We’re all familiar with asthma and know it as a condition characterised by difficulty breathing. For some people with asthma, the condition is mild and they can manage it by avoiding triggers and staying healthy. For others, it is moderate to severe - they should use medication and be conscious of the condition’s dangerous (and deadly) potential. Whether you are asthmatic, or you live with someone who has the condition, it is important to understand the causes, ways it is managed and serious flare-ups prevented.
If you’re new to the world of asthma, you might not be sure what the different inhalers available do and what their different colours denote. Continue reading to learn more about the condition and its most common treatments.
Simply put, asthma is inflammation of the airways. This is the result of many different things and is not always the same for two different people. Common triggers include pollen, dust, pet dander and tobacco smoke. Once you have figured out your trigger, it becomes easier to avoid and prevent future attacks.
When an asthma sufferer is exposed to a trigger, a number of physical reactions occur due to inflammation, all making breathing harder. The muscles surrounding your lungs and airways contract - this limits how much your respiratory organs can expand. The walls of the lungs will swell, further limiting the volume of air they can hold. Lastly, the membranes of your airways will overproduce mucus - they do this naturally, but too much can also make breathing harder.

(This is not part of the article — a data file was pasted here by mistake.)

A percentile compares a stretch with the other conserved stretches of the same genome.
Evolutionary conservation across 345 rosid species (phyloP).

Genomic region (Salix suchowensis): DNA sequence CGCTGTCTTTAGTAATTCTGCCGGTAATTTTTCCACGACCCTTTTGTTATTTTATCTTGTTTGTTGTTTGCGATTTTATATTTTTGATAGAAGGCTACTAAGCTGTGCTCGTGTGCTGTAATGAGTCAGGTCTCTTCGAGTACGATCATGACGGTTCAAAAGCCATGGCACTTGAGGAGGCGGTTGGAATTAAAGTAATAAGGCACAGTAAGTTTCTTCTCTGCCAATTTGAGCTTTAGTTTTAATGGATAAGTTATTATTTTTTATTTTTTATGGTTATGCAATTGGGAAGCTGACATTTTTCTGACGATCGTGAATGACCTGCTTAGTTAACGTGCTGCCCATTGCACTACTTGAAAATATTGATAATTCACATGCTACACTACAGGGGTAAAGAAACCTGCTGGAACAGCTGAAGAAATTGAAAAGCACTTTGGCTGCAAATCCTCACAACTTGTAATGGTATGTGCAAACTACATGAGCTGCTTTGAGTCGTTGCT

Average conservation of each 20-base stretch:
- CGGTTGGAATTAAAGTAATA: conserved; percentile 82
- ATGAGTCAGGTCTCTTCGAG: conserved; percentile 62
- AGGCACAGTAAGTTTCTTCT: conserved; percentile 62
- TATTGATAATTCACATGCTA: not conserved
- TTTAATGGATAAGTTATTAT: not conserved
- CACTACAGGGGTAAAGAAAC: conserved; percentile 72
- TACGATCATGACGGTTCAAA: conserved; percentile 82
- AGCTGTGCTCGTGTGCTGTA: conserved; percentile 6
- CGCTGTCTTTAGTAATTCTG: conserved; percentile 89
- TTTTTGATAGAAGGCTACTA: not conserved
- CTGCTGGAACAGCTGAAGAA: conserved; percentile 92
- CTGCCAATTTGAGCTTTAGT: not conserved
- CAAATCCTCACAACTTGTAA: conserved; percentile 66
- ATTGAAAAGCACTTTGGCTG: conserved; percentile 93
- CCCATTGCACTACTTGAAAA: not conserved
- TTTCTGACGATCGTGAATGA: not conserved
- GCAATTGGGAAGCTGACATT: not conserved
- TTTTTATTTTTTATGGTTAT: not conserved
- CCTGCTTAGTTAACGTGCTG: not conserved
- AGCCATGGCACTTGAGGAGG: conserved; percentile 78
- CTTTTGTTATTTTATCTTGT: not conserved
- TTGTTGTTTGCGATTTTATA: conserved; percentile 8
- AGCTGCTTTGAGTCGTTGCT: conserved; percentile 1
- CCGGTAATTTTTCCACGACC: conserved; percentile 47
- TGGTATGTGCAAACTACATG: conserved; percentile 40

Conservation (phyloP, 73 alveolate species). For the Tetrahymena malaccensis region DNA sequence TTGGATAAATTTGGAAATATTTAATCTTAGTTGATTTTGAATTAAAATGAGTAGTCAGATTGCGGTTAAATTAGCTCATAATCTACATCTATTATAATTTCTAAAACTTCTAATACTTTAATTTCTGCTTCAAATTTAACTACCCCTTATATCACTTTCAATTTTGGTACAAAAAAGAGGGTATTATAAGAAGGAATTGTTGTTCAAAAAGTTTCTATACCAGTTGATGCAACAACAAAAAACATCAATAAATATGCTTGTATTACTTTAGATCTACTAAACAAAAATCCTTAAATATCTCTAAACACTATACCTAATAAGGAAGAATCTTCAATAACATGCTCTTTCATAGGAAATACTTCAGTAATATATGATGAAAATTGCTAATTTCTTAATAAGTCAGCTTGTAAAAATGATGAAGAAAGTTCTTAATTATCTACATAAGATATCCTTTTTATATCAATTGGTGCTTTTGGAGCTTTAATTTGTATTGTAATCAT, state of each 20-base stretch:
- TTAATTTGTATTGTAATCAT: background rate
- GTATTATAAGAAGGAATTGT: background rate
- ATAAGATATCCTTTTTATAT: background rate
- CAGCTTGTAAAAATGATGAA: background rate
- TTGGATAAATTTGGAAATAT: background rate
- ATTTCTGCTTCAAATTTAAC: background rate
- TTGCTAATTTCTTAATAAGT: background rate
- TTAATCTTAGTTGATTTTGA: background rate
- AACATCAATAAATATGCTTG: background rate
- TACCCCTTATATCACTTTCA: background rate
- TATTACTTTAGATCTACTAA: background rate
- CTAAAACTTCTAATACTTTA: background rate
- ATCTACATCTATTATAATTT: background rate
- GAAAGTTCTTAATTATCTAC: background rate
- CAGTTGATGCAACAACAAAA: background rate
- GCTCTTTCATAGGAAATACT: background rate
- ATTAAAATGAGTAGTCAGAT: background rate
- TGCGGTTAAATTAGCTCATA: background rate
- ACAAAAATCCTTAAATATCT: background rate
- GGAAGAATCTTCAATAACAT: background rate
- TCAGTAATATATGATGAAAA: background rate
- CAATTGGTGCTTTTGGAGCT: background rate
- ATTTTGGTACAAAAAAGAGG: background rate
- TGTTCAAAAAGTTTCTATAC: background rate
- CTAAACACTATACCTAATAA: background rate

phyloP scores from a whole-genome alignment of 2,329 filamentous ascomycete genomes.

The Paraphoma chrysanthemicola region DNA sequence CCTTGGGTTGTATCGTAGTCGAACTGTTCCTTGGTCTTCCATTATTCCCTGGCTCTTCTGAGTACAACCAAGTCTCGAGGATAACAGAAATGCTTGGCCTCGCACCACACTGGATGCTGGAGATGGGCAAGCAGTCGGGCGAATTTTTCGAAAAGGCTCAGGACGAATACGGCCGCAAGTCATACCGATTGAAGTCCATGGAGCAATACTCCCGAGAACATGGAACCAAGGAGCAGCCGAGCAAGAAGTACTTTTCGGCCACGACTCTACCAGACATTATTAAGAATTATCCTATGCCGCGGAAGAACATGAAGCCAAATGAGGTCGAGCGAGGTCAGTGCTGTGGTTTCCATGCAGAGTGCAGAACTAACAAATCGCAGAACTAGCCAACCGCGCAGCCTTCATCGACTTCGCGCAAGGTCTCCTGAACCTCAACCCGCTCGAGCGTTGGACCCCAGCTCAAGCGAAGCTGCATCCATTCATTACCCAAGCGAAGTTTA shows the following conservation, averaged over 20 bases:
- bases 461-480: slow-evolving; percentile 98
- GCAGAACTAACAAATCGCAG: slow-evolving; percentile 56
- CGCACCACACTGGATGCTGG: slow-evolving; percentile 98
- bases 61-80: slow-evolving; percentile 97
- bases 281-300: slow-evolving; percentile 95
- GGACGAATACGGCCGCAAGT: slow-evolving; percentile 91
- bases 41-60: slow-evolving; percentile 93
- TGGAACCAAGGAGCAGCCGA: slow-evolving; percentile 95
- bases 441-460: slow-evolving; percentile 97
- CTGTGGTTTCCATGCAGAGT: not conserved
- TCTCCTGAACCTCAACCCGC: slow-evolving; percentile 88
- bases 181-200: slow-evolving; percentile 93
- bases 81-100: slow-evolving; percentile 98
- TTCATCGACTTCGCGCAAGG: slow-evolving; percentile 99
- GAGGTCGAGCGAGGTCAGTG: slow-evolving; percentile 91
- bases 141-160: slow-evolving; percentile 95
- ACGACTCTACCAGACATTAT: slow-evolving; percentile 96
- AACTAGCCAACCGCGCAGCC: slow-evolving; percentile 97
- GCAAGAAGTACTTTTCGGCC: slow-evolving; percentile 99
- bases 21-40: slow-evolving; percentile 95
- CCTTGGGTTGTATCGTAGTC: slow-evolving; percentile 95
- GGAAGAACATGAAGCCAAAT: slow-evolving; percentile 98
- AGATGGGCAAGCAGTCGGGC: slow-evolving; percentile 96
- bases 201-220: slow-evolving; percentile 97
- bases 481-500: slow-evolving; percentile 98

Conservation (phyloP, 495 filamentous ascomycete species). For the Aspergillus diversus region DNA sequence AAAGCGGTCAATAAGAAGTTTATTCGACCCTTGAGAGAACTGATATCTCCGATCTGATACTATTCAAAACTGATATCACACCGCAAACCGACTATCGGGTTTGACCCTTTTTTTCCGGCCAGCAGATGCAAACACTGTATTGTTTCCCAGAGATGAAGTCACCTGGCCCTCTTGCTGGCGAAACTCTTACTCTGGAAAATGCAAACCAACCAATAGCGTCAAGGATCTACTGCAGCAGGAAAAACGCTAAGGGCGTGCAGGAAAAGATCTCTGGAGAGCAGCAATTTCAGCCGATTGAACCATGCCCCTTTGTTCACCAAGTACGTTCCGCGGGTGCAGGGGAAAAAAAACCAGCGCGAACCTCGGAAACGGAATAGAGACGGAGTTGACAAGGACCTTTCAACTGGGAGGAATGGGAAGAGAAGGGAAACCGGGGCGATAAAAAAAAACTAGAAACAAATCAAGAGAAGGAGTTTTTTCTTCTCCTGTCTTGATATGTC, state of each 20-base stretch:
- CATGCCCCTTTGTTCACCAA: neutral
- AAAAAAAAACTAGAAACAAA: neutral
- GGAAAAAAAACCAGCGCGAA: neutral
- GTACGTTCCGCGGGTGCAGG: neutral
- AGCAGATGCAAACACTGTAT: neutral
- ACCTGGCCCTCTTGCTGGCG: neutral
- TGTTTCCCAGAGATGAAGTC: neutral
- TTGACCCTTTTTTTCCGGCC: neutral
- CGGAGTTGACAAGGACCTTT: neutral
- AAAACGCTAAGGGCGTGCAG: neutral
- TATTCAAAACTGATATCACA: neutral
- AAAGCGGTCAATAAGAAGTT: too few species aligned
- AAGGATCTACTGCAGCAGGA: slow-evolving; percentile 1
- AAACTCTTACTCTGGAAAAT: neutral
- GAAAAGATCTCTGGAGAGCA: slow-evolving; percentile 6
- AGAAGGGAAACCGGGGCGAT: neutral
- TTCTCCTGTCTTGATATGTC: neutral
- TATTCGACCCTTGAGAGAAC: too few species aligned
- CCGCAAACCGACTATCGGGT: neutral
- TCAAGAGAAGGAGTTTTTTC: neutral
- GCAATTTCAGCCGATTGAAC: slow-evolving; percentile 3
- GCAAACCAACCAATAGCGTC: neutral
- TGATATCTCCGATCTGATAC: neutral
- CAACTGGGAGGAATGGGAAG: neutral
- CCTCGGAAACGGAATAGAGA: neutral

Inhalers help you to breathe. Depending on the types of inhaler, they relieve or prevent attacks, combating asthma symptoms like shortness of breath, wheezing and chest pain.
You should never use an inhaler without first consulting your doctor. Using any medication without the advice of a healthcare professional is potentially dangerous. If you are struggling to breathe and cannot determine the cause, you should seek immediate medical attention.
Inhalers are a very efficient way of introducing substances into your respiratory system. They deliver drugs, usually bronchodilator or steroids, as sprays, aerosols and powders. The different methods of delivery include:
|Blue inhaler||Brown inhaler|
|Active ingredient||Beta-2 agonists/long-acting anticholinergics||Corticosteroids|
|When to use||During asthma attacks||Every day to prevent attacks|
|Reason for use||Relief||Prevention|
|Side effects||Trembling, headache, muscle spasms, nausea, palpitations||Sore throat, oral thrush, nosebleeds, coughing|
|Popular brands||Ventolin, Salamol||Flixotide, Clenil Modulite|
There is no set colour code for inhalers, and many manufacturers and countries will label devices differently. However, you can usually expect to find blue, brown, green and purple/pink options available. As the system of colouring inhalers is not completely universal, you should always consult with your doctor before using a new device. You should also check with the pharmacist when purchasing an inhaler from a new vendor (especially, if abroad).
Blue inhalers usually contain salbutamol. Salbutamol is a bronchodilator and is prescribed to treat asthma and chronic obstructive pulmonary disorder (COPD).
These inhalers are relievers, which means they are used to relieve symptoms when they occur and reduce the severity of attacks. You should take one or two puffs when you are exposed to a trigger. It is not recommended to exceed 4 puffs in 24 hours.